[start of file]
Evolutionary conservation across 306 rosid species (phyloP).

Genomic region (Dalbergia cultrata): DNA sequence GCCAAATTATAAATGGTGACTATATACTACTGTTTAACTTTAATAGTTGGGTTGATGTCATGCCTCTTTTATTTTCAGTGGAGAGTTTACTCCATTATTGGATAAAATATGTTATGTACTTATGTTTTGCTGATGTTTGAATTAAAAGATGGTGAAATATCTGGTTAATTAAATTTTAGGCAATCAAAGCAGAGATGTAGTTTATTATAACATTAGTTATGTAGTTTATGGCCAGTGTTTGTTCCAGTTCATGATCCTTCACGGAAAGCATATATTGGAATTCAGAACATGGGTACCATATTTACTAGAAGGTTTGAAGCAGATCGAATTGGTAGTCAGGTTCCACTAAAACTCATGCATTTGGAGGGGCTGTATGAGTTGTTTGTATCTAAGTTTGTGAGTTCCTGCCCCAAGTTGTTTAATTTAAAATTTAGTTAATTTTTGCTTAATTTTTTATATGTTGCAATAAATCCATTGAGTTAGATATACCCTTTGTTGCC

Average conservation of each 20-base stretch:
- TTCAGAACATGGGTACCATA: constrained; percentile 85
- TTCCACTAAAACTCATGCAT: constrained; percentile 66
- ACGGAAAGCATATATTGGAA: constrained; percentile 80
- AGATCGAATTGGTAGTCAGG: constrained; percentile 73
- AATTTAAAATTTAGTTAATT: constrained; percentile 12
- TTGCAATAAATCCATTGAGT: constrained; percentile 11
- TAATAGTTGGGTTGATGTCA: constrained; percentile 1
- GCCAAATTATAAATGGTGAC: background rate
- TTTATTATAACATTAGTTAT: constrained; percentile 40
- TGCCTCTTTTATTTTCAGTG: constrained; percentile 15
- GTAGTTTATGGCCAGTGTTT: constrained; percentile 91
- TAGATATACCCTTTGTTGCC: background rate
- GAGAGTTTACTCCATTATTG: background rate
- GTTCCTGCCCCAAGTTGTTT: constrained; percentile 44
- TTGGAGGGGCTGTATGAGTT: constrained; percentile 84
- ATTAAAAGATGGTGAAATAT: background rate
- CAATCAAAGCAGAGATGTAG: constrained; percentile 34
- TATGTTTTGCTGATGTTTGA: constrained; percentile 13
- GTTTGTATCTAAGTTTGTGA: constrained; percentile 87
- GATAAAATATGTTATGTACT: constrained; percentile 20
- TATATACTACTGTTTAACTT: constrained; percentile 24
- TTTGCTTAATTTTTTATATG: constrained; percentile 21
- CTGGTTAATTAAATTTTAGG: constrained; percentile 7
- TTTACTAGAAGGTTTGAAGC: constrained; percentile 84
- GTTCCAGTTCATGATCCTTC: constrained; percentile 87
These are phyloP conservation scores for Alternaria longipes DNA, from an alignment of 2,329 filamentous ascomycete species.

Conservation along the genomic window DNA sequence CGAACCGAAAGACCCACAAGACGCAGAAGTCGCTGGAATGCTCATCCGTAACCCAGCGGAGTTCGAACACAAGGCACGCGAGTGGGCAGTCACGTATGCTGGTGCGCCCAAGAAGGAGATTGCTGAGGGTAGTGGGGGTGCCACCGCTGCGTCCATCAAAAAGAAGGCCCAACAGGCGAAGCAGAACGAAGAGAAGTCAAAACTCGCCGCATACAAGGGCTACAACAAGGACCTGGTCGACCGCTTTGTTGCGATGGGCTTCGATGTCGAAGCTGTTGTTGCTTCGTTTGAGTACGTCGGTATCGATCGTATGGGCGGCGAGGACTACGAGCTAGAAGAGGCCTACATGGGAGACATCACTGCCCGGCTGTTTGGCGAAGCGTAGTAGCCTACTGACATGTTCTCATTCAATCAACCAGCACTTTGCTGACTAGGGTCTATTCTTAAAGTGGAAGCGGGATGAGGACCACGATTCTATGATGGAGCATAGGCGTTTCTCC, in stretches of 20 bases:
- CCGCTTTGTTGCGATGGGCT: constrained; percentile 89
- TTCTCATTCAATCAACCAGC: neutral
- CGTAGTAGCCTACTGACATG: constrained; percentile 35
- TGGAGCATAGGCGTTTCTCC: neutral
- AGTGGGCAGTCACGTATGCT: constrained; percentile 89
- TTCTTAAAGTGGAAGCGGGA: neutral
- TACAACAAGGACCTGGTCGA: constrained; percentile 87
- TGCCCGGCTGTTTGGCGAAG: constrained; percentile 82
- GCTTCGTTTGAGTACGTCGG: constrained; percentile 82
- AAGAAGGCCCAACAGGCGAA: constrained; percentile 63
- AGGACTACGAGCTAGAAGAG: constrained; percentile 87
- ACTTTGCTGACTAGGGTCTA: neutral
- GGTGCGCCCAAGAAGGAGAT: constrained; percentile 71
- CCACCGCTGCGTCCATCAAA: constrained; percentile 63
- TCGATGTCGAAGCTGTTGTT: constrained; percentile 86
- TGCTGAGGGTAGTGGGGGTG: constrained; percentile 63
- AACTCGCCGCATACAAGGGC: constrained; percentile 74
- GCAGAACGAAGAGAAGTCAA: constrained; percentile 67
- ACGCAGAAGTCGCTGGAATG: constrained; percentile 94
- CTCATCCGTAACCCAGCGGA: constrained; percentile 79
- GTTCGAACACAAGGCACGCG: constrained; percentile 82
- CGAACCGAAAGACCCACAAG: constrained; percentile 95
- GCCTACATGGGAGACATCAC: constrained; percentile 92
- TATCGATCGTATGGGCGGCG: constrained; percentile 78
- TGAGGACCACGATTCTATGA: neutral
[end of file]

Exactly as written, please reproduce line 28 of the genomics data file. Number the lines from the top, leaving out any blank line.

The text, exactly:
- GTTCCAGTTCATGATCCTTC: constrained; percentile 87